She deployed. She was welcomed back. And no one dared say a damn thing to her about her miscarriage or her reaction to it.

Here’s the thing. No matter how much we try to regulate pregnancy through policy, which is what this general is, at the end of the day doing, this policy unfairly targets females. Yes, there are absolutely women out there who get pregnant to avoid deploying. I won’t deny that. But there are also significantly more men who fake PTSD to get out of deploying. Who have family problems. Who go to the first sergeant and say ‘my wife is going to leave me if I deploy again’. Why are their excuses shrugged off (as a matter of policy) when females who get pregnant are targeted

There are a myriad of reasons why soldiers can’t deploy. Most of us will do so. Most have already done so. My unit’s response to my pregnancy in 2004? Put me on orders, regardless of the fact that my leaving did nothing to help their deployable numbers. It was the best thing they ever did for me but I still carry that shame around with me. I was that girl. And I am sure that with many of the officers and NCOs I worked with then, my reputation will never recover from that. Five years later, I still feel the scarlet letter P emblazoned on my chest.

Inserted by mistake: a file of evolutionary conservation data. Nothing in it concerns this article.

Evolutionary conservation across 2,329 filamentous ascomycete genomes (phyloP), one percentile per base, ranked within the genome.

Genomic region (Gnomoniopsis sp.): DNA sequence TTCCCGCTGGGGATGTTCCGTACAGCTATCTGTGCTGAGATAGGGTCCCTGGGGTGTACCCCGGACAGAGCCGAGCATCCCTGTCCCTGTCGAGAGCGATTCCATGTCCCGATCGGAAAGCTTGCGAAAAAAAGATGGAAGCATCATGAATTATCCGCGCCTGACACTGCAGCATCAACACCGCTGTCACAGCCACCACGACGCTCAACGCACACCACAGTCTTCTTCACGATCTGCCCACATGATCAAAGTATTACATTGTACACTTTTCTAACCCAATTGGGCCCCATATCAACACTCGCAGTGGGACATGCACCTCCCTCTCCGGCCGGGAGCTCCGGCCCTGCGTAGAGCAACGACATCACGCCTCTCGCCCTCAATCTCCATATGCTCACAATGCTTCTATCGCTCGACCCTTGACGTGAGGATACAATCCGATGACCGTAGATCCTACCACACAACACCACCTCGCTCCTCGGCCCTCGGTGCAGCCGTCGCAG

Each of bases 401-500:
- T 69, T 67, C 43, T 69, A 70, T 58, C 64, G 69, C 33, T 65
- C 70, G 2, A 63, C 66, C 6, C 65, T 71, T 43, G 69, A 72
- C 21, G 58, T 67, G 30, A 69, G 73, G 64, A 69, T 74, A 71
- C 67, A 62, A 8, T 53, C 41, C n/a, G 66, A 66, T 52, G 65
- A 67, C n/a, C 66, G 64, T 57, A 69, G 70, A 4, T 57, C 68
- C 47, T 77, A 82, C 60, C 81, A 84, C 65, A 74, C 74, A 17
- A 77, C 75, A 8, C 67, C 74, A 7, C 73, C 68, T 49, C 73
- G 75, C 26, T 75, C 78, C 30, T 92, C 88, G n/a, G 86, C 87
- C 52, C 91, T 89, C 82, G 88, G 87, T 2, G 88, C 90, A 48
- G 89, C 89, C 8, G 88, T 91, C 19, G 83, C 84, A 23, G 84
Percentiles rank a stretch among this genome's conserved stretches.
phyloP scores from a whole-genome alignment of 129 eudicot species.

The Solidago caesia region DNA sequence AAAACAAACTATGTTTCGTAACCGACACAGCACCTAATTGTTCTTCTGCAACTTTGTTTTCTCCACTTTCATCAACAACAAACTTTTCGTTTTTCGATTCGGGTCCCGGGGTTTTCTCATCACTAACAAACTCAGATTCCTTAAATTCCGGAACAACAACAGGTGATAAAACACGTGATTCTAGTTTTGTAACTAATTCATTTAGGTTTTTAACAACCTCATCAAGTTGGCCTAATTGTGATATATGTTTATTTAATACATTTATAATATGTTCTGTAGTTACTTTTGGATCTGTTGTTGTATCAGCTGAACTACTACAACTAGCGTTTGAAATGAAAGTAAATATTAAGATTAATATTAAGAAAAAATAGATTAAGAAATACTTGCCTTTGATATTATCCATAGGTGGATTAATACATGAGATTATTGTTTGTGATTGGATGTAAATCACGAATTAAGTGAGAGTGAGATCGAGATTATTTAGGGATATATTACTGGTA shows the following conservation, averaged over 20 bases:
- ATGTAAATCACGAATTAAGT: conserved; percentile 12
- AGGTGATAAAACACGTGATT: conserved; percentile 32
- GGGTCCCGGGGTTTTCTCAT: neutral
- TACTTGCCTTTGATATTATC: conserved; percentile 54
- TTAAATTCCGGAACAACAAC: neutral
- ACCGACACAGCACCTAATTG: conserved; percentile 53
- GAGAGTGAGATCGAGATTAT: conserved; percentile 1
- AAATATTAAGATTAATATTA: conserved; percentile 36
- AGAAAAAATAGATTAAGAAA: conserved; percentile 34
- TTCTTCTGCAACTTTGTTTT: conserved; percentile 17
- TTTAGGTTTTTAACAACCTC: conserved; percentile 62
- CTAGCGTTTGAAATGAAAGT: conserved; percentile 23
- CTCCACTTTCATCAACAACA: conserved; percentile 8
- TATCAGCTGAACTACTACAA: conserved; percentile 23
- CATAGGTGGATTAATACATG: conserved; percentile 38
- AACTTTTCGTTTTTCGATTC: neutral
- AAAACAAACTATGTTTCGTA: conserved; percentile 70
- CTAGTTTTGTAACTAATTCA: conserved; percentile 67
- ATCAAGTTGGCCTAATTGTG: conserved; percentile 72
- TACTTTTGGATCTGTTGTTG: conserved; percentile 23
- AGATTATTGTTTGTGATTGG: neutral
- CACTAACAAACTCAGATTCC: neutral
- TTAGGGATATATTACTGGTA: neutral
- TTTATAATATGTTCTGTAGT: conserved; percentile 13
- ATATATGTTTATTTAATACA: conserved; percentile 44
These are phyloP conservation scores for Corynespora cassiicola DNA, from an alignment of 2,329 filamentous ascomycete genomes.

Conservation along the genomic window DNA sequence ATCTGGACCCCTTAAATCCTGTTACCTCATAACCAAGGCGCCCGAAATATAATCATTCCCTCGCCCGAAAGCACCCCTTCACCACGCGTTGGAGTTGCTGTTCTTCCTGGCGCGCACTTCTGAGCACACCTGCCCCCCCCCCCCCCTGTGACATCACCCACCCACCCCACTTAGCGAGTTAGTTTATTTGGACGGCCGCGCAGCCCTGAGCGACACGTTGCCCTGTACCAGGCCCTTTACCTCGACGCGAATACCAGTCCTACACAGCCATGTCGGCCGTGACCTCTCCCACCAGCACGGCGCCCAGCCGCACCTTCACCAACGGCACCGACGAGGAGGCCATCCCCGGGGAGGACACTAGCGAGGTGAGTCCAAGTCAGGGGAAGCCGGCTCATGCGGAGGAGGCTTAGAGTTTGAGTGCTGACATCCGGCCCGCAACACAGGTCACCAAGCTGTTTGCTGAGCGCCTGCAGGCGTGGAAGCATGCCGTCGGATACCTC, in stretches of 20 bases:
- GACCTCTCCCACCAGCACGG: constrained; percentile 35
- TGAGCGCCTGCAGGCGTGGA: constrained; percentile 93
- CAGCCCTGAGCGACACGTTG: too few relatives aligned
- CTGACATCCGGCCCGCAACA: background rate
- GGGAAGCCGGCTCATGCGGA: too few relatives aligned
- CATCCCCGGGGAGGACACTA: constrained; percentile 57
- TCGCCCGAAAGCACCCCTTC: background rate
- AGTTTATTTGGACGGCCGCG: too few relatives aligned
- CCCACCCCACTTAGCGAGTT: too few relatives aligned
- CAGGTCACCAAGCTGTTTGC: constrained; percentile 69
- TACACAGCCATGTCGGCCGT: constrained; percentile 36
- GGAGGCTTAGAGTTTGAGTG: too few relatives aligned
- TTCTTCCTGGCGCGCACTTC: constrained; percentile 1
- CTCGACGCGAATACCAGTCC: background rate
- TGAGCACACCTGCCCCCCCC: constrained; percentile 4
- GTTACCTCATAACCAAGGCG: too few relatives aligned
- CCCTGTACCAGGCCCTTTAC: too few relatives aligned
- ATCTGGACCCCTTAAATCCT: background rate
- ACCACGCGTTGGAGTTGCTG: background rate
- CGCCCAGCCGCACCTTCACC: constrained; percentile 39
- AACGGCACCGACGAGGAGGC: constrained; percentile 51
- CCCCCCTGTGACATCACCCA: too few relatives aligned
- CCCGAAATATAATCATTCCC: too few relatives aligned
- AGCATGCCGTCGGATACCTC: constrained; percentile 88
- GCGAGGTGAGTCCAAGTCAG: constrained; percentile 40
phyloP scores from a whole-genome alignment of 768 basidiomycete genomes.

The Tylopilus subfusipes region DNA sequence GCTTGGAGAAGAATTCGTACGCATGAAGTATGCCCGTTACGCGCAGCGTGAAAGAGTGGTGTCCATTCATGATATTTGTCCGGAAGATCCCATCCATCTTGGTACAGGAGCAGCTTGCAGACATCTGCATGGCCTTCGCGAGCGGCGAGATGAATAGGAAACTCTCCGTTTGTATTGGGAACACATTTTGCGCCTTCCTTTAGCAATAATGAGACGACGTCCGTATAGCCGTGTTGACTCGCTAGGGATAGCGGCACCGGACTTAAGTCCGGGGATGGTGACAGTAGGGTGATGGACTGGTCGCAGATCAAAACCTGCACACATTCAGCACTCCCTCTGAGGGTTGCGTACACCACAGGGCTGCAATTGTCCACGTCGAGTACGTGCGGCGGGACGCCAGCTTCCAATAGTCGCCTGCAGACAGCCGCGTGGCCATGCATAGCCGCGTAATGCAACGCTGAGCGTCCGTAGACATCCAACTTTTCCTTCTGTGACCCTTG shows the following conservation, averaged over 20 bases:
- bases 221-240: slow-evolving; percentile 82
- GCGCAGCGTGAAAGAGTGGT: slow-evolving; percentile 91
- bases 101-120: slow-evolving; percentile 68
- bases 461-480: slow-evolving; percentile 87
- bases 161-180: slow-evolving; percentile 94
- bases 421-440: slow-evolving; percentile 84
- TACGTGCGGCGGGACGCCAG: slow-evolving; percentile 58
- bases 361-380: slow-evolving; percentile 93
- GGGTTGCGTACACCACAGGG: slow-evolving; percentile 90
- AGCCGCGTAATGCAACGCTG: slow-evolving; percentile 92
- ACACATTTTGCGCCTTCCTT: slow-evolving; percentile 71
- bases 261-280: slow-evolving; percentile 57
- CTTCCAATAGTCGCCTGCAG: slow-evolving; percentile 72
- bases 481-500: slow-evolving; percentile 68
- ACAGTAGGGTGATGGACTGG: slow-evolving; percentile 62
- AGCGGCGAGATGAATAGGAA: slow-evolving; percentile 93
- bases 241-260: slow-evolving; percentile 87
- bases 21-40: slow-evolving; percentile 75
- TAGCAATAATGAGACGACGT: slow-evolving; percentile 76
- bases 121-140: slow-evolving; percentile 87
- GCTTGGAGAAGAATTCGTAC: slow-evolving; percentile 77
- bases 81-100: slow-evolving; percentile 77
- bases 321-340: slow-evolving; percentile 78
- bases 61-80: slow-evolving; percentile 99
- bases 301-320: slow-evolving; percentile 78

I’m hard enough on myself over that. I do not need some sergeant major telling me I’m a piece of shit for not deploying. I do not believe that punishing these soldiers with a local letter of reprimand or with an article fifteen, both punishments that do not follow a soldier but still have the stigma attached to them, and yes, both can be documented on NCOER and OERs, which then DO become a matter of permanent record.